that year, the 924's 2,0 liter lump was laid out and configured to perform on this M15 by bumping up the compression ratio from 9,3:1 to 12,5:1, ECU maps were restructured, and the entire fuel system was gone through and stripped of any plastic componentry. the results were convincing; a bit more power (around 130hp), reduced emissions, and more economical but the participant behind the wheel couldn't be passive simply humming along to Udo Jürgens flowing from the Blaupunkt Köln, no; if he/she/it wanted to be green and switch the engine adjustment to run on the alcohol mix, they had to do it manually.

Porsche's advances in electronic engine management systems made it possible for the engine to calibrate itself since the air, fuel, and timing maps could compensate for use of either fuel when the manual switch was made. another concern was the limited amount of stations available that could supply M15 in the Federal Republic of Germany and other European countries. this meant that the engines had to accommodate not only M15, but regular and premium gas...keep in mind this is 36 years ago.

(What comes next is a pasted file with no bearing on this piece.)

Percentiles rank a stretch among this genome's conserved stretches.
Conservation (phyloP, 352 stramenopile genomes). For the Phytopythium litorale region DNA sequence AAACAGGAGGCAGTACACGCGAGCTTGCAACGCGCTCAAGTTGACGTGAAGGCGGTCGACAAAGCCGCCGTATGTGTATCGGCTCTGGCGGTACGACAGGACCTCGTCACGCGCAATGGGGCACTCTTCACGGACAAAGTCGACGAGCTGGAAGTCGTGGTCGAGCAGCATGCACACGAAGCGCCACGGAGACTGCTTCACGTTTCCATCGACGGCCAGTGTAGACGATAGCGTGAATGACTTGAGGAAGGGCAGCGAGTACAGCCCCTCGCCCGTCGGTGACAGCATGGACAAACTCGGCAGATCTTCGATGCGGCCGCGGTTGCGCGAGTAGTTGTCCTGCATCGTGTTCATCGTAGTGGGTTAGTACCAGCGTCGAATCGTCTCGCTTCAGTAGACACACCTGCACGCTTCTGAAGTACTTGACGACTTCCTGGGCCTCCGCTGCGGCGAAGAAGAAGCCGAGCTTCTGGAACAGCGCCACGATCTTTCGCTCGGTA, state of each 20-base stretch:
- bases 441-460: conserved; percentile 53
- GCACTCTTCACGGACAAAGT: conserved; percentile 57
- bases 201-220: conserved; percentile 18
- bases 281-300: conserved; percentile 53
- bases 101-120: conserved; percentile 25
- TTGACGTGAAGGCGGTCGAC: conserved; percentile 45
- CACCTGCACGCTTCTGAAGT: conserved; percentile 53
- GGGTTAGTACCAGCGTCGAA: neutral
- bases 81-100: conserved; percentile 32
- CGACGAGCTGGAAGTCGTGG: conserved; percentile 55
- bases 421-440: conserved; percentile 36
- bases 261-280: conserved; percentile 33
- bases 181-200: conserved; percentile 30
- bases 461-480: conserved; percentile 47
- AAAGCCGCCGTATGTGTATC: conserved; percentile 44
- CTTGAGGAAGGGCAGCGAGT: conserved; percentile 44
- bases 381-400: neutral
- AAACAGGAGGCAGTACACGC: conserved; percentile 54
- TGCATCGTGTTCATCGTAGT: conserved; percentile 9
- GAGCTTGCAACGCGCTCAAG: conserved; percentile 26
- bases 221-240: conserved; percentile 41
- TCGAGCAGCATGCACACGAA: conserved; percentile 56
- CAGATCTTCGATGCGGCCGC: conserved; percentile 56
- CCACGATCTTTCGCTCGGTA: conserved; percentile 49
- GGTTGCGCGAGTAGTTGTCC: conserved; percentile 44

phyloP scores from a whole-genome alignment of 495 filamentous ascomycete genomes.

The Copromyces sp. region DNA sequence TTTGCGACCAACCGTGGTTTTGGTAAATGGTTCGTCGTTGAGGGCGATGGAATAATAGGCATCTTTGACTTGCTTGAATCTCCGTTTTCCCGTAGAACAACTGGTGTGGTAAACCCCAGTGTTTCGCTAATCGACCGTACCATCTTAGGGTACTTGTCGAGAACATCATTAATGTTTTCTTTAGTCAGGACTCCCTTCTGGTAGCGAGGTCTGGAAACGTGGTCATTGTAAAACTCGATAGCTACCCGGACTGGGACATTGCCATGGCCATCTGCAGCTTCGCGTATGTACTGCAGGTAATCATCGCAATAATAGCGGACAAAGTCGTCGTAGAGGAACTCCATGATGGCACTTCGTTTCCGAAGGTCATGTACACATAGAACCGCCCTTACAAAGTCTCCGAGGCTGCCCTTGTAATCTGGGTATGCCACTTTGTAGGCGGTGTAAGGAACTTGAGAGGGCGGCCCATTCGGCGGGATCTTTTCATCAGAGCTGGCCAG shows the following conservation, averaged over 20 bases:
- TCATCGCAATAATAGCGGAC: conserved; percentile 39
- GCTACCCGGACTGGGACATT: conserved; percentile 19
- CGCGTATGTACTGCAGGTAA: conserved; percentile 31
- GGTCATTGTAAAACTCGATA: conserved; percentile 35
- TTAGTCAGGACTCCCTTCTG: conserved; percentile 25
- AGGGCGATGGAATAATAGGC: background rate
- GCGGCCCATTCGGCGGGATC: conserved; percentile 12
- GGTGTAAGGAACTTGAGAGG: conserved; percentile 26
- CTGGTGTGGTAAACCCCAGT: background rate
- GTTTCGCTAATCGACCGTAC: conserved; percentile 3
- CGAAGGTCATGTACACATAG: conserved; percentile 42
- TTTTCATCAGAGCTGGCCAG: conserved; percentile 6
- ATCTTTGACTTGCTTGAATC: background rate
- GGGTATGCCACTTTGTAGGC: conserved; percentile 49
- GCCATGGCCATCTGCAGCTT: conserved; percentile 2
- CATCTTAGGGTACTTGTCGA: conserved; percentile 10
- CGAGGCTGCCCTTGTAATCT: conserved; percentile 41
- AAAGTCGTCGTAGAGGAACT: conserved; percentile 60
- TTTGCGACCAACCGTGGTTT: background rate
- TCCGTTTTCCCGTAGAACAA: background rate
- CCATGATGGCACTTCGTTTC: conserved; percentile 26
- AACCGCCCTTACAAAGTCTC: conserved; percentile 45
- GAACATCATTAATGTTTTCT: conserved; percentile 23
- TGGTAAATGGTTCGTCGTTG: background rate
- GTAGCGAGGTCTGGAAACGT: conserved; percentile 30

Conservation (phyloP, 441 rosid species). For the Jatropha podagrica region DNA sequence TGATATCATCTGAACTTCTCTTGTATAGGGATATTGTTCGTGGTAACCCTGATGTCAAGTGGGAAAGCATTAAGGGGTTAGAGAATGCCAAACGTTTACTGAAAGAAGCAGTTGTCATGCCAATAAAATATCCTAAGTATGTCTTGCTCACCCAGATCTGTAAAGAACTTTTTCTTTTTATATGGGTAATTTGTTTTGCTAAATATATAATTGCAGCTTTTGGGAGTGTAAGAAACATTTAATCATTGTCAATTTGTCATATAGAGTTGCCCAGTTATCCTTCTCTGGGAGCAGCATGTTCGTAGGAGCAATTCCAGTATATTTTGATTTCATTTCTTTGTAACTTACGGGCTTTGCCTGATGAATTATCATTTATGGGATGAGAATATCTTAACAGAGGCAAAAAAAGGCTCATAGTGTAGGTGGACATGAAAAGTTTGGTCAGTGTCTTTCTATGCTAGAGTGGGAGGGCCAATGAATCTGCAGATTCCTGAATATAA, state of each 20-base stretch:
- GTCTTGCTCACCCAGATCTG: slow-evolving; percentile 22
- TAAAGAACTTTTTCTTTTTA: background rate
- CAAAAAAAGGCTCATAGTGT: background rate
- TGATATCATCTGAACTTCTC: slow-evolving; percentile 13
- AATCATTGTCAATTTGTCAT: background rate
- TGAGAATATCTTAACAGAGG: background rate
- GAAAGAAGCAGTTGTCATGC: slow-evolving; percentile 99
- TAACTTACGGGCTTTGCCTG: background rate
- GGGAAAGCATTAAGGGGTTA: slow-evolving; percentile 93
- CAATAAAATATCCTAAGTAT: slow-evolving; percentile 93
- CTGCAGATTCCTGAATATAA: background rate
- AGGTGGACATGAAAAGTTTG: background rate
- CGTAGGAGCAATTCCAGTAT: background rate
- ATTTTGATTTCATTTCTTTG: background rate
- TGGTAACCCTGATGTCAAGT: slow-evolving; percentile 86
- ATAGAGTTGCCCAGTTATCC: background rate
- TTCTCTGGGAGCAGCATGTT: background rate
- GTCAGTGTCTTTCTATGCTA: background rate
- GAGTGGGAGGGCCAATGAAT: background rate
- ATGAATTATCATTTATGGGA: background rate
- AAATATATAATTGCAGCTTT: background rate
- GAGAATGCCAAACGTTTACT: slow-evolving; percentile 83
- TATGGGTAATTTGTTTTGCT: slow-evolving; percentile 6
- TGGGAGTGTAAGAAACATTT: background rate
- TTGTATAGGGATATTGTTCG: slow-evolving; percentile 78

nevertheless, the tests conducted on the ten 924s were very successful; so much so that they totaled 650,000km with most of those piled on using M15. not surprisingly, three of them were still running as of 1986 each having covered 100,000km but mostly topped up with gas. 
here's how a Mercedes-Benz 450 SL test car (R 107 series) of 1974 was rigged up for controlling and monitoring the fuel system. it too had a spark-ignition engine optimized for operation on methanol, the box where the glovebox would've been is the console and additional switches for controlling and monitoring the fuel system the engineers used.